I’ve also used both ChatGPT and PMI Infinity to create numerous project charters. Of course, I have to review its results, verify them, make edits and additions, but ChatGPT can help generate that first draft in seconds. Although I haven’t experimented with it yet, I’m confident that ChatGPT can help analyze EEFs and OPAs and provide summaries, assisting with project integration.

Another artifact that AI can help create is the lessons learned log. Regularly updating the lessons learned log can help aid in decision-making, which brings me to my next point…

#3. Decision-making

ChatGPT and other GenAI tools can analyze data from current and previous projects to provide insights and guidance for project managers in making decisions and addressing risks. No, GenAI tools cannot make decisions for you, of course, but the AI algorithms can support decision-making and act as an assistant to project managers and leaders. GenAI tools can list the potential implications of each decision in a comprehensive and cohesive format to be reviewed by project sponsors and other key stakeholders, helping to speed up and streamline the decision-making process.

#4. Stakeholder communication

Have you ever had to send a difficult email to a difficult stakeholder? Or have you ever had to participate in or facilitate a difficult meeting you dreaded? Me too, and on countless occasions. Although ChatGPT can’t facilitate the meeting for you, it can help you prepare for it. ChatGPT can help you draft a difficult email to a project team member or stakeholder. How? Simply open the ChatGPT prompt, describe the situation in a few sentences, and then ask ChatGPT to draft a direct yet professional email response. Then, see what it comes up with!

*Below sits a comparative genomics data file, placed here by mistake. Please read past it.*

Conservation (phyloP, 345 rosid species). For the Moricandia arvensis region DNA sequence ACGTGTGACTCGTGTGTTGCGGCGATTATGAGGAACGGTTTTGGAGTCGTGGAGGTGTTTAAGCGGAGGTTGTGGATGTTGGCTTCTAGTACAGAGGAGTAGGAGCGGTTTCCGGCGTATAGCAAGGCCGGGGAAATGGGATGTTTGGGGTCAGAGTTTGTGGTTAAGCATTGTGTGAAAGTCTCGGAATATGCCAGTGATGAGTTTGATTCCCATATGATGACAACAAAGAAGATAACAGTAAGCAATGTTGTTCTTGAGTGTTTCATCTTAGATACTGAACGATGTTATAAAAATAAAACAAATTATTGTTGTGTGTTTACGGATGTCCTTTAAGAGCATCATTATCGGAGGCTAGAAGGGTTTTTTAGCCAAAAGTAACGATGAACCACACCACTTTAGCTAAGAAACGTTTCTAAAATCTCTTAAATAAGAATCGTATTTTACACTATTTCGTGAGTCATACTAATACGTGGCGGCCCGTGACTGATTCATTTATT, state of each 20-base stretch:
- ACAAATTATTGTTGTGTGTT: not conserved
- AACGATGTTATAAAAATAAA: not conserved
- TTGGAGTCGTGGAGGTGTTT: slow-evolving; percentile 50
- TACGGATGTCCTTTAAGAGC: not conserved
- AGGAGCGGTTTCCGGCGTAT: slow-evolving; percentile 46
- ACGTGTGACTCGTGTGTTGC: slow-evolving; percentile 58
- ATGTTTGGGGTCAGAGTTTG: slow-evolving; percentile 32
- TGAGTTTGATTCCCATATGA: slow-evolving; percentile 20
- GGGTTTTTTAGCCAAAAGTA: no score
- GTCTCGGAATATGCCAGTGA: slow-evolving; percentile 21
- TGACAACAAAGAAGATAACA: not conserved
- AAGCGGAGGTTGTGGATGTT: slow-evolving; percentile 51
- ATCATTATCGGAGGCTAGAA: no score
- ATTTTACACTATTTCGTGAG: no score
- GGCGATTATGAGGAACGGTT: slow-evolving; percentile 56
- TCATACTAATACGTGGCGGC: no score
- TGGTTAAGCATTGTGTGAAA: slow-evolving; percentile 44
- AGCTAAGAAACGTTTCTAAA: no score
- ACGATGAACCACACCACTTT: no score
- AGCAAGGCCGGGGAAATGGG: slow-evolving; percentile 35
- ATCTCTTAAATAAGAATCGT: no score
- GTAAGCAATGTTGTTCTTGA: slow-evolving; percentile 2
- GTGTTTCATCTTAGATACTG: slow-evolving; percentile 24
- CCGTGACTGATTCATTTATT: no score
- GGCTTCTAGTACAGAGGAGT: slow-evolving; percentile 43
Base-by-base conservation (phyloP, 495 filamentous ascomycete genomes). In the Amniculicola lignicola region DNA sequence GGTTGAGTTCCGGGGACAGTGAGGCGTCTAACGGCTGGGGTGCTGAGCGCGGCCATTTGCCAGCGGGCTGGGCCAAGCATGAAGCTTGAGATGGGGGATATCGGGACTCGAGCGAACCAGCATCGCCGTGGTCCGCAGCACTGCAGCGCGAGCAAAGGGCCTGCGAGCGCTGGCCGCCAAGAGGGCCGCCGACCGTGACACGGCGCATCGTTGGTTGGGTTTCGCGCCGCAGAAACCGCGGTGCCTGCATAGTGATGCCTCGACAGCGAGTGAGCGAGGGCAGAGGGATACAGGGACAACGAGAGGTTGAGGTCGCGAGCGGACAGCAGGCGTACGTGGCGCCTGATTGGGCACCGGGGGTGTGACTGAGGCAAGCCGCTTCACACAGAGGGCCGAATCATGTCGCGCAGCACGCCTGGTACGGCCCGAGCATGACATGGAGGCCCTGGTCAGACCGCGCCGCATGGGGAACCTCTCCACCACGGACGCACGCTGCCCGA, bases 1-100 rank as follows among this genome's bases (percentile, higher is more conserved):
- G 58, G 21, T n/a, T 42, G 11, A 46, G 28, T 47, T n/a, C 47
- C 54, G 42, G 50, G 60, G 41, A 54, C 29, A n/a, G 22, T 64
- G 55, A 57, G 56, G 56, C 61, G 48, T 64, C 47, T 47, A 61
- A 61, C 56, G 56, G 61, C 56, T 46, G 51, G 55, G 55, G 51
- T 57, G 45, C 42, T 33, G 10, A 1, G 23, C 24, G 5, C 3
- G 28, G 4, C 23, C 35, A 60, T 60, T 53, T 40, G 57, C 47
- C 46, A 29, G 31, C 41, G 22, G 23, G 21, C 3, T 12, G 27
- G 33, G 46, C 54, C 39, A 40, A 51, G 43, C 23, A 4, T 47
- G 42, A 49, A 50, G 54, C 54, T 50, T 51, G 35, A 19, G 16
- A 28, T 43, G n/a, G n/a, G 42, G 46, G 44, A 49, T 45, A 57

Will it be perfect? Unlikely. You will need to reread and edit it so that it sounds like it was written by you and not ChatGPT. What might have taken you hours or even several days to think about and draft, ChatGPT can draft it for you in a matter of seconds.

#5. Data analysis

As project managers, although we aren’t expected to be engineers or mathematicians—and most of us aren’t—there are times when we might have to perform basic arithmetic. If you’re like me, and you prefer to avoid doing any kind of math like the plague, then ChatGPT will become your best friend. You can ask ChatGPT to analyze a report or perform basic arithmetic calculations, such as budgets, costs, and even baselines. One caveat that is important to know is that ChatGPT can only perform data analyses by reviewing structured, quantitative data.

#6. Lessons Learned

A lessons learned log is a document that records knowledge gained during a project, phase, or iteration on what went well and where improvements can be made for the future. The goal of a lessons learned document is to aid in decision-making, specifically regarding improving future performance for the project team and/or the organization. It is an important tool for continuous improvement and can help to avoid repeating mistakes.